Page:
Skip to content
Home » NewsWire » Anderson and Yi’s Secret Moon Cake

Anderson and Yi’s Secret Moon Cake

Dave Anderson leading Pitch 5, rated 5.9 R, on Secret Moon Cake (5.10 R, 760m) on the South Face of Eagle Peak East (5300m), Qionglai Mountains, China. The route was established without bolts.

[Photo] Szu-ting Yi

September 23: Twenty meters above the belay, I hear metal scraping against rock as moss and dirt rains down. “The crack is just a seam,” my fiancee Szu-ting Yi calls down while stabbing the shallow corner with her nut tool before retreating back to the anchor.

Earlier that morning, after jugging four fixed ropes, we ascended more than 450 meters of previously unexplored granite cracks up the Southeast Face of Eagle Peak East (5300m), in the Qionglai Mountains of China, and now we’re stuck.

We sit in silence on the dead-end ledge and munch on moon cakes, small pie-like pastries, and contemplate our next move. Looking for options, we spot a line to our right and soon I’m deciphering dimples along a slab and committed to an irreversible sequence.

Yi sorting out protection on Pitch 4, rated 5.9.

[Photo] Dave Anderson

Eight meters of unprotected climbing takes me around a corner where I’m finally able to set a cam. Looking up, I see cracks weaving to the summit and continue the lead. Soon we’re straddling the summit fin in last light having completed Secret Moon Cake (5.10 R, 760m). Our route was established without the use of bolts.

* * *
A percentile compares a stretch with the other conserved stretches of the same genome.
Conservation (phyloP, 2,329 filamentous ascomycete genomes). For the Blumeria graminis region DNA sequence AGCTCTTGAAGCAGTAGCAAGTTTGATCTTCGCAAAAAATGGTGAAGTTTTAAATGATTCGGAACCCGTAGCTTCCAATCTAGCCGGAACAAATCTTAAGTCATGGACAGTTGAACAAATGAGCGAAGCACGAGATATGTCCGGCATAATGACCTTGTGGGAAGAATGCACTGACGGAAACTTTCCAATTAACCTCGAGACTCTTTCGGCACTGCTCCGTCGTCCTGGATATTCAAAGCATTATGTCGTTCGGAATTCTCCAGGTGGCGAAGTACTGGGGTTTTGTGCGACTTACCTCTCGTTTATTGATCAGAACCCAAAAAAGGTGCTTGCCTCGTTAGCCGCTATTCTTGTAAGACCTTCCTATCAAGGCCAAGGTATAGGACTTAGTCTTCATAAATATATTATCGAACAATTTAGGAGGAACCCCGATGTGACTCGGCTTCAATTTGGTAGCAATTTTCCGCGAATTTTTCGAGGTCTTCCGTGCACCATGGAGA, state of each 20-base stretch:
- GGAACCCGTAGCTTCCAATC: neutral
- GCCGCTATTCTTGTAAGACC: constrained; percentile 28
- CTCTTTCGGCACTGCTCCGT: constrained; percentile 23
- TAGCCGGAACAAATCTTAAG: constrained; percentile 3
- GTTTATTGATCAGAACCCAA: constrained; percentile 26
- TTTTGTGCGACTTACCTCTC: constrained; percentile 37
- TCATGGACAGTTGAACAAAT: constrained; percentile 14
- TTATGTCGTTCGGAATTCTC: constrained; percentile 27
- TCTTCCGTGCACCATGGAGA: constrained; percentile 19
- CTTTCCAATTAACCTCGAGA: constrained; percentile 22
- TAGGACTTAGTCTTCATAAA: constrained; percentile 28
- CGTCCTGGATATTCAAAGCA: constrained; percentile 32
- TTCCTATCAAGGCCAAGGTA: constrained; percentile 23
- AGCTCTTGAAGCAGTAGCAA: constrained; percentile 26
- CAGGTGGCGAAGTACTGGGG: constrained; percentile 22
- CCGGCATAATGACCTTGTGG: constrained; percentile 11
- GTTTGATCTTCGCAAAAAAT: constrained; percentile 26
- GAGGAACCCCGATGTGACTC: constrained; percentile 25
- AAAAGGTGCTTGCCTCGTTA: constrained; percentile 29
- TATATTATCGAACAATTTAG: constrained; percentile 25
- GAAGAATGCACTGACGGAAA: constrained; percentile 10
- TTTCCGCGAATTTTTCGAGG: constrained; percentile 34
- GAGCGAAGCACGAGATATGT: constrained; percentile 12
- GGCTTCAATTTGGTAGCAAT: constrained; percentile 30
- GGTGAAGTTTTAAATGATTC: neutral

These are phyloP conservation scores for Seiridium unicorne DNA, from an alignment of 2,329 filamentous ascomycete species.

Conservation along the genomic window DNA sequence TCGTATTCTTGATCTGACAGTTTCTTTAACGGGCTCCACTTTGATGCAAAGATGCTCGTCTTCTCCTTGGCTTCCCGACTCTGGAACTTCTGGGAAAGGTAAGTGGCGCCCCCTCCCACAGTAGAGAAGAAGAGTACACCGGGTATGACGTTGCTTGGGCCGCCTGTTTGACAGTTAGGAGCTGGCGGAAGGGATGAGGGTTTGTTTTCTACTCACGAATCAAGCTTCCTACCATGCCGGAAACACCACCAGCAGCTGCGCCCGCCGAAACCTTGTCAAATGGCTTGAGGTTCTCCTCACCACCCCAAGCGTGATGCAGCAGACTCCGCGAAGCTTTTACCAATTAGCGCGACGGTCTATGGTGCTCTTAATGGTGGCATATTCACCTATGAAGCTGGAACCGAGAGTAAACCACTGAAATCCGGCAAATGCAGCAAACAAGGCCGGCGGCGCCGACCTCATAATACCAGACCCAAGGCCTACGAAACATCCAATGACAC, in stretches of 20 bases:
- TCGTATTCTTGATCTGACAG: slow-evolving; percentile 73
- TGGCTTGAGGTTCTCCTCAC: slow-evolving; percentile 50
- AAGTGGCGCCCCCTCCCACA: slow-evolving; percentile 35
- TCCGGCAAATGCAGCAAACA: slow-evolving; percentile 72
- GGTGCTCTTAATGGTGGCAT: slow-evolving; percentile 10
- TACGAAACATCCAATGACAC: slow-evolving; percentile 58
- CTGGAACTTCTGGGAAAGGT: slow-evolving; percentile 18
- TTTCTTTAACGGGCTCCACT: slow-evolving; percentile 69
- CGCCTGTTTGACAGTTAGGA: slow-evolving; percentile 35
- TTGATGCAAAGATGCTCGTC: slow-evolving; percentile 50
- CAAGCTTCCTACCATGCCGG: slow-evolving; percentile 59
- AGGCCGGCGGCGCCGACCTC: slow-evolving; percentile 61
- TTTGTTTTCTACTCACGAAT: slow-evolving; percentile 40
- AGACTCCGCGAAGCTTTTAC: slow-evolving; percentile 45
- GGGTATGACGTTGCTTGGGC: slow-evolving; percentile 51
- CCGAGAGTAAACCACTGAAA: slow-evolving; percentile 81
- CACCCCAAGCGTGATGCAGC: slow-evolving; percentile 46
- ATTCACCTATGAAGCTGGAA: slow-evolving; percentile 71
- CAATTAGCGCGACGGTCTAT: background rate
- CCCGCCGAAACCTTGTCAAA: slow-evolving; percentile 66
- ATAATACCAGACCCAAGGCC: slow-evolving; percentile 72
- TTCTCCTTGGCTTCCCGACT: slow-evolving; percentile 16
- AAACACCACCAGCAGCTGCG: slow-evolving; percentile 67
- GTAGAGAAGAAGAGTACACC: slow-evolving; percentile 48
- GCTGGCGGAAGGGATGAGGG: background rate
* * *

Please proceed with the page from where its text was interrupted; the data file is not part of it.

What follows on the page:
Sitting next to me, Szu-ting sets a large nut in a crack, near two suspect bolts placed by another team, to use as our rappel anchor. We had heard rumors of poor quality bolts in the area, so we avoid them and rappel off our gear instead. Near midnight, we’re back at our tent as rain slashes across the fly and thunder echoes down the valley.

I first saw Eagle Peak East in the fall of 2013. Szu-ting and I had just completed the first ascent of Dayantianwo (5240m), up the peak’s South Face by our route Three Sheep Bring Prosperity, (5.10 X, 60 degrees, 600m). Looking north from the summit, we noticed a shark’s tooth spire, Eagle Peak East, the largest in the Eagle Peak group, and wanted to climb it. We could see a series of crack features weaving up the southeast face that became discontinuous near the top. I took a few photos and filed the information away for the future.

The peak, also called Wagrusei, had only one ascent by a Japanese team in 2007. According to an online report, a five-person team climbed Kyousai, (5.10c A1, 680m, Hirayama-Nagatomo-Ouchi-Ouchi-Senoh, 2007) over two days. The route was authored with the use of a power drill.

Yi (left) and Anderson (right) on the summit of Eagle Peak East (5300m).

[Photos] Dave Anderson and Szu-ting Yi

Qionglai Mountains Climbing History

For the last four decades, foreign and Chinese climbers alike have been drawn to this area to climb the highest peak in the region, Mt. Siguniang (6250m). The peak was first climbed in 1981, via the East Ridge, by a Japanese team. The peak also contains many alpine routes, including Mick Fowler and Paul Ramsden’s 1,500-meter ice route up the peak’s North Face and the late Chad Kellogg and Dylan Thomas’s line up the Southwest Ridge.

“The mountain has two obvious rock strata,” Jon Otto wrote of Mt. Siguniang in the 2005 American Alpine Journal. “The lower layer seems to be granite or a hard conglomerate of excellent quality, while the upper layer is a brownish, fragmenting, at places almost shale-like rock of poor quality. The dividing line between these two rock types is around 5,200m.”

During summer and early fall, the region receives heavy rainfall, which grows moss and lichen in cracks.

The South Face of Eagle Peak East (5300m), showing Secret Moon Cake (5.10 R, 760m, Anderson-Yi, 2015).

[Photo] Dave Anderson

Sources: Dave Anderson, Szu-ting Yi, American Alpine Journal (2005),,,